Deflection limits are a powerful tool in modern structural design. They help to control the amount of deflection in structural members so as to provide comfort to users and prevent extensive cracks in finish materials. Whether you are designing steel or concrete structures, deflection limits are important.
As a design criterion, deflection limits are dependent on the type of structural elements ( beams, columns and slabs) under consideration. These limits will also vary depending on the material under consideration. A proper understanding of deflection limits can help you ensure that their designs have integrity and functionality under loading without experiencing excessive deflection.
It is worth mentioning that the deflection limits can vary based on the intended purpose of the structure. In cases where vibration control is of utmost importance, such as in laboratories or high-tech facilities, more stringent deflection limits may be prescribed to ensure minimal disruption.
In the following section, we are going to discuss the deflection limits of different structural elements and materials:
In the case of beams, the allowable deflection is based on the span of the beam, and the type of load. The allowable deflection can be expressed as a fraction of the beam span (L) such as L/360. It is important to ensure that beams stay within the required deflection limits to maintain their shape and function.
The nature of a beam’s support can also influence its deflection limits. For example, a cantilever beam is allowed for deflection compared to a simply supported beam. The table below some deflection limits for beams based on Eurocode and British Standards:
|Member||Vertical deflection limit|
|Beams carrying plaster or other brittle finish||L/360|
|Other beams (except purlins and sheeting rails)||L/200|
Similar to beams, the deflection limits of a slab are also based on the span, but they are also influenced by the slab thickness. When addressing deflection in slabs, it is important to take into account factors such as the type of slab (e.g., one-way or two-way), the material properties of the slab, the span of the slab, and the applied loads.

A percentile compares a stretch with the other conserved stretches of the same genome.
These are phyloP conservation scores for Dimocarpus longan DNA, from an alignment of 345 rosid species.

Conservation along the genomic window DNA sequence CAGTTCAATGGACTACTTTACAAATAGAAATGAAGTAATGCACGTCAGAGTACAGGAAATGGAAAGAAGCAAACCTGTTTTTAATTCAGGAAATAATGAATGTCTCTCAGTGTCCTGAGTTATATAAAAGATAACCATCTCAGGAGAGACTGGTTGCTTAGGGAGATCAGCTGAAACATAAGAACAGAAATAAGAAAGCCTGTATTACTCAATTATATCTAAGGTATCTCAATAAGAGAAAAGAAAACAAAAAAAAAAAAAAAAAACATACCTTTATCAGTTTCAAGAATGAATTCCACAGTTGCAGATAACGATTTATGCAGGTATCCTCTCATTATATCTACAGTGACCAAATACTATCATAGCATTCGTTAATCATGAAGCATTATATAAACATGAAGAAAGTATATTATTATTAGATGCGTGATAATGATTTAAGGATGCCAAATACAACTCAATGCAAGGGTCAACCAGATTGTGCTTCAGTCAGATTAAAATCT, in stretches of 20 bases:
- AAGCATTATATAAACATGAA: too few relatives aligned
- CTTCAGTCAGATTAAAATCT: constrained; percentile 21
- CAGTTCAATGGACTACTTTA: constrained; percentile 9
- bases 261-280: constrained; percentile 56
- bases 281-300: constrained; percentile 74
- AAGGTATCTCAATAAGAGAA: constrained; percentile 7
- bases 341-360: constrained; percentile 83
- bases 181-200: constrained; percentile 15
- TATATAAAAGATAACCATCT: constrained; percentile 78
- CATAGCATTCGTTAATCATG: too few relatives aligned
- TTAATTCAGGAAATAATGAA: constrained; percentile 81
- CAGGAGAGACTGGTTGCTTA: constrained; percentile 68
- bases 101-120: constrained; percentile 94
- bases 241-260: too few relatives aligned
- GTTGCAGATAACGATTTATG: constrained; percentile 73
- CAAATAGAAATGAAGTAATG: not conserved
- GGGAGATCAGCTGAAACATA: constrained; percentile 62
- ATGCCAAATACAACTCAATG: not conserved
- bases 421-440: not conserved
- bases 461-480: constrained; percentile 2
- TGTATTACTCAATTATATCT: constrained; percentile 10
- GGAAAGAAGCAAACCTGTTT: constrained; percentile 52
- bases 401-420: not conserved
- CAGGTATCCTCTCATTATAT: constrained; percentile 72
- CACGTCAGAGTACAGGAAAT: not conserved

To control deflection in slabs as an engineer, you may employ various techniques such as increasing the slab thickness, using reinforcing bars or mesh or adding more support beams or columns. These measures help to enhance the stiffness and load-carrying capacity of the slab, thereby reducing deflection.
For more about controlling deflection in slabs, you can read our article on the design of reinforced concrete slabs.
Deflection limits in columns refer to the maximum allowable displacement or bending that a column can undergo under a given load. The allowable deflection for a column is influenced by its height and the nature of loading.
To address deflection limits in columns as a structural engineer, you should consider factors such as the column’s material properties, cross-sectional dimensions, height, and the applied loads. Utilizing mathematical models and calculations, you can examine the behaviour of the column and establish the threshold for the maximum permissible deflection. For more about column design, you can read our article on the design of reinforced concrete columns.
Deflection limits play a crucial role in the design and construction by ensuring structural integrity and functionality. By striking the right balance between performance and deflection, you can design structures which are safe, functional, and visually appealing as well as meet the needs of the occupants.
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